9. I thank you for suggesting forebearance. But it's difficult to overlook offense where it isn't veiled. And, since we can offend without actually offending here, I can take some satisfaction in pointing out that your blatant appeal to ethos, while perhaps true, doesn't resolve evidence of wanting comprehension and communication skills. 1. "This looks like Nashville" is an unambiguous description of a photo of Nashville (i.e. elementary, not LSAT) and, because it is so obvious, a comically ironic rebuttal to the comparison you proposed. 2a. "Nice pic" could refer to the quality of the photograph(y) or to the subject of the photograph. You clarified (confused?) which you meant when you followed with a reference to cities and regions rather than filters and focus. But this isn't​ the only time you lose yourself, is it? 2b. "Nice" is an evaluative term: it implies evaluation. You write that I "incorrectly assumed...some evaluative statement" only to offer "[o]nce again...just an evaluative comment". Well, which is it? 3. My reference to urban decay---for which the formerly highly industrial Midwest is infamous---is pertinent to the lack of urban decay in this photo of Nashville (i.e. arguing that it doesn't, in fact, look Midwestern; spurring you to clarify the criteria that led to your not-so-clear initial evaluation). 4. You didn't bring up my typographical error because it neither hindered the comprehensibility of my message nor was it relevant to the exchange. It's telling that, instead of responding in kind to my message, you gleefully display the editing skills of a sixth grader and call it macaroni. 5a. Periods aren't the only punctuation by which ideas might be marked or separated. We generally learn to employ them around the time we learn to communicate more complex ideas---well before law school for most. 5b. Read your initial post before you wax Arbitor of Orthography. (Moreso than accusing me of poor communication, this is where you committed offense.) 6a. "Manhattan"---being outside the Midwest---actually supports my estimation of the grid pattern being "erroneously" associated solely with that one region in American popular culture. (A J.D., huh?) 6b. Indeed, even a broken clock is right twice a day. "Solely" is a bit strident; "primarily", for example, might have been more reasonable. 7a. Let's try to remember that, far more often than not, computer-mediated communication [requires] greater attention to detail and consideration of potential meaning than face-to-face communication. 7b. We can easily remedy misunderstandings and avoid resorting to ad hominem attacks here. Ask for clarification and/or explanation before jumping to conclusions about tone and intention. Certainly, do this before interjecting puerile flourishes of pride of place and pay where execution of skill is more appropriate! We (i.e. you) shouldn't slough off our (i.e. your) responsibility for understanding on others. That's not a promising method for maintaining our online community. Sent from my Pixel using Tapatalk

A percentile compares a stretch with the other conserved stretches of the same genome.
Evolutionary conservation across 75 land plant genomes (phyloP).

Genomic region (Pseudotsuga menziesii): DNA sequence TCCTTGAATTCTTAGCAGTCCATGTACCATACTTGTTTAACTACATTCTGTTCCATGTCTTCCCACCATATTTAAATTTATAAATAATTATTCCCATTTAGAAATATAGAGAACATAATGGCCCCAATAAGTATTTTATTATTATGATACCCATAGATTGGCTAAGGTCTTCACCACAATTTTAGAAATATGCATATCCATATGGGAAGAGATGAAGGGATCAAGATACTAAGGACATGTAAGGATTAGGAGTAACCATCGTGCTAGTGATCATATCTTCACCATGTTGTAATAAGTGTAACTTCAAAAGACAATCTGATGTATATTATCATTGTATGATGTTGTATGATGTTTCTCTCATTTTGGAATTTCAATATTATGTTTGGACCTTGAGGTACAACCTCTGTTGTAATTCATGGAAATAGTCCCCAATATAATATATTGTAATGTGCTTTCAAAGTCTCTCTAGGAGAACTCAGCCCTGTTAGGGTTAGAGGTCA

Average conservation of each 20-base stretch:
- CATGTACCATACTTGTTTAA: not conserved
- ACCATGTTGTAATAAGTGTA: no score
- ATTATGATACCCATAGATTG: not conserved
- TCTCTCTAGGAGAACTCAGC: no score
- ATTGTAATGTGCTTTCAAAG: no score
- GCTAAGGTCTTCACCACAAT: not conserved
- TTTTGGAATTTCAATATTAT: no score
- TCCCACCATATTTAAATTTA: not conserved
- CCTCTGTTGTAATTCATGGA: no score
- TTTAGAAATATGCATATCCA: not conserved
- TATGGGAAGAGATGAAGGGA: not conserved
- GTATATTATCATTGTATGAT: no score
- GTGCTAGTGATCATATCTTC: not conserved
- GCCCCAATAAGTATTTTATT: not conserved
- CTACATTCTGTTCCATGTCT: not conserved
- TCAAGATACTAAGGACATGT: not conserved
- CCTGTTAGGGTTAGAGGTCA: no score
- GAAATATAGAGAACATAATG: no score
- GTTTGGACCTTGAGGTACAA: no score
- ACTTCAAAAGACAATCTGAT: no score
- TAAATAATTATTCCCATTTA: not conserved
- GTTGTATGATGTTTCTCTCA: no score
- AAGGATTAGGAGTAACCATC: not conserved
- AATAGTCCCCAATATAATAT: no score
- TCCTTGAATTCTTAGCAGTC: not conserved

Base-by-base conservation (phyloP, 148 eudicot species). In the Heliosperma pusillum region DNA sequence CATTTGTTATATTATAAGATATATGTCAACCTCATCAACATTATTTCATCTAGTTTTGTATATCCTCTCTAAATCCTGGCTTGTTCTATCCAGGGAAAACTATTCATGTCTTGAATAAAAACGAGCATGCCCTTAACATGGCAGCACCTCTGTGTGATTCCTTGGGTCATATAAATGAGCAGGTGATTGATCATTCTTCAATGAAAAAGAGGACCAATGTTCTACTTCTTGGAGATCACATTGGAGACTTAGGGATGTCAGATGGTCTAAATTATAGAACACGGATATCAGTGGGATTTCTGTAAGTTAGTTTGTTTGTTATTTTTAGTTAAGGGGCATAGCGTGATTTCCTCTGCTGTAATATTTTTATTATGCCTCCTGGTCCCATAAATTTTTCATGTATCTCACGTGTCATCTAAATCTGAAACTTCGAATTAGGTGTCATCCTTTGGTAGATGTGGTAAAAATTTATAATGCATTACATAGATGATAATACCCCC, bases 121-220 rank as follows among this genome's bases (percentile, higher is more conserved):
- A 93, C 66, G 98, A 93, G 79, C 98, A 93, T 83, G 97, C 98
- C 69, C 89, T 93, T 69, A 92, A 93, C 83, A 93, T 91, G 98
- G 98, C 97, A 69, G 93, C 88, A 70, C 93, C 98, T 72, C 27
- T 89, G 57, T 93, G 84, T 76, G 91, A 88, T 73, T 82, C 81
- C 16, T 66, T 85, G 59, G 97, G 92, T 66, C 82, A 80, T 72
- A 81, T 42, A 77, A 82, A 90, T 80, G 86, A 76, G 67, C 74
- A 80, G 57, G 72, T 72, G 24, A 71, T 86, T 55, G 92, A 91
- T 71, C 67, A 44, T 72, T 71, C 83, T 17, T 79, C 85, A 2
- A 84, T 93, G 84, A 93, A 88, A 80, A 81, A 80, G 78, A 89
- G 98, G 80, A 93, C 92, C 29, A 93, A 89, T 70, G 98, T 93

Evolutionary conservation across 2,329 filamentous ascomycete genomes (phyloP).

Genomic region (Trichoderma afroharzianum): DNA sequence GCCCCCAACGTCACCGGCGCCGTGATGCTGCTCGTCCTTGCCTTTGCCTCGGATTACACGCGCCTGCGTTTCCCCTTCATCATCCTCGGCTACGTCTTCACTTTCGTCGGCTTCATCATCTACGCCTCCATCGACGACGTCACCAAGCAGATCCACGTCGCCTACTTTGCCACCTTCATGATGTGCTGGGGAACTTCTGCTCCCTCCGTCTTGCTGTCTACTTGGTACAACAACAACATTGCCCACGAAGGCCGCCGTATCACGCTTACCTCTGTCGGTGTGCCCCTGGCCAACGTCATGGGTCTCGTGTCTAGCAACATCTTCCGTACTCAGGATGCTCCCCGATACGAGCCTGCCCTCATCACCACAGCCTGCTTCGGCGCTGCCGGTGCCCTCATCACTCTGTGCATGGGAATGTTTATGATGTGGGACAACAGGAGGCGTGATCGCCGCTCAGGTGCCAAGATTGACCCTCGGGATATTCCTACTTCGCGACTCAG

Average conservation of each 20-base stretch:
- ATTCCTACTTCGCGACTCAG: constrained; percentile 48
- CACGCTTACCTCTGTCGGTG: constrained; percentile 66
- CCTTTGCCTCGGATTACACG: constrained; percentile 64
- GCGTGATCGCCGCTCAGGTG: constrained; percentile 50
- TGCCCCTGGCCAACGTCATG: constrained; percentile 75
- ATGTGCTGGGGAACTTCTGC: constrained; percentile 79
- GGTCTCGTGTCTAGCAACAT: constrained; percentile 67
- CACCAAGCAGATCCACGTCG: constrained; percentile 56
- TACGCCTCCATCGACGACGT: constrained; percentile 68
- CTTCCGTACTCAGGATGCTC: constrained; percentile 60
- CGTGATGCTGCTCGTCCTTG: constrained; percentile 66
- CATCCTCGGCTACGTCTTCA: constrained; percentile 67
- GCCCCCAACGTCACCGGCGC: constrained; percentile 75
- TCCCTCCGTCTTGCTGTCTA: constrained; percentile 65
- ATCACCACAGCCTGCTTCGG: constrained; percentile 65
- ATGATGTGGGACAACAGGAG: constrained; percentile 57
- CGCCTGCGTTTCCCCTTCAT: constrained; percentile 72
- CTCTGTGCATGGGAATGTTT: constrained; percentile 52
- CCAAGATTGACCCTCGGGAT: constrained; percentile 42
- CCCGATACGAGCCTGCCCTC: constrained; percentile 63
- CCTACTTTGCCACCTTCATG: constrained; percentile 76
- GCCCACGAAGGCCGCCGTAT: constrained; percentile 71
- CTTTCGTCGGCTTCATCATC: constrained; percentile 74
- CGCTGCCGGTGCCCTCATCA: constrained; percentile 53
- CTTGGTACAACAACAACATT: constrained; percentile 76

10. It really is lovely! Sent from my Pixel using Tapatalk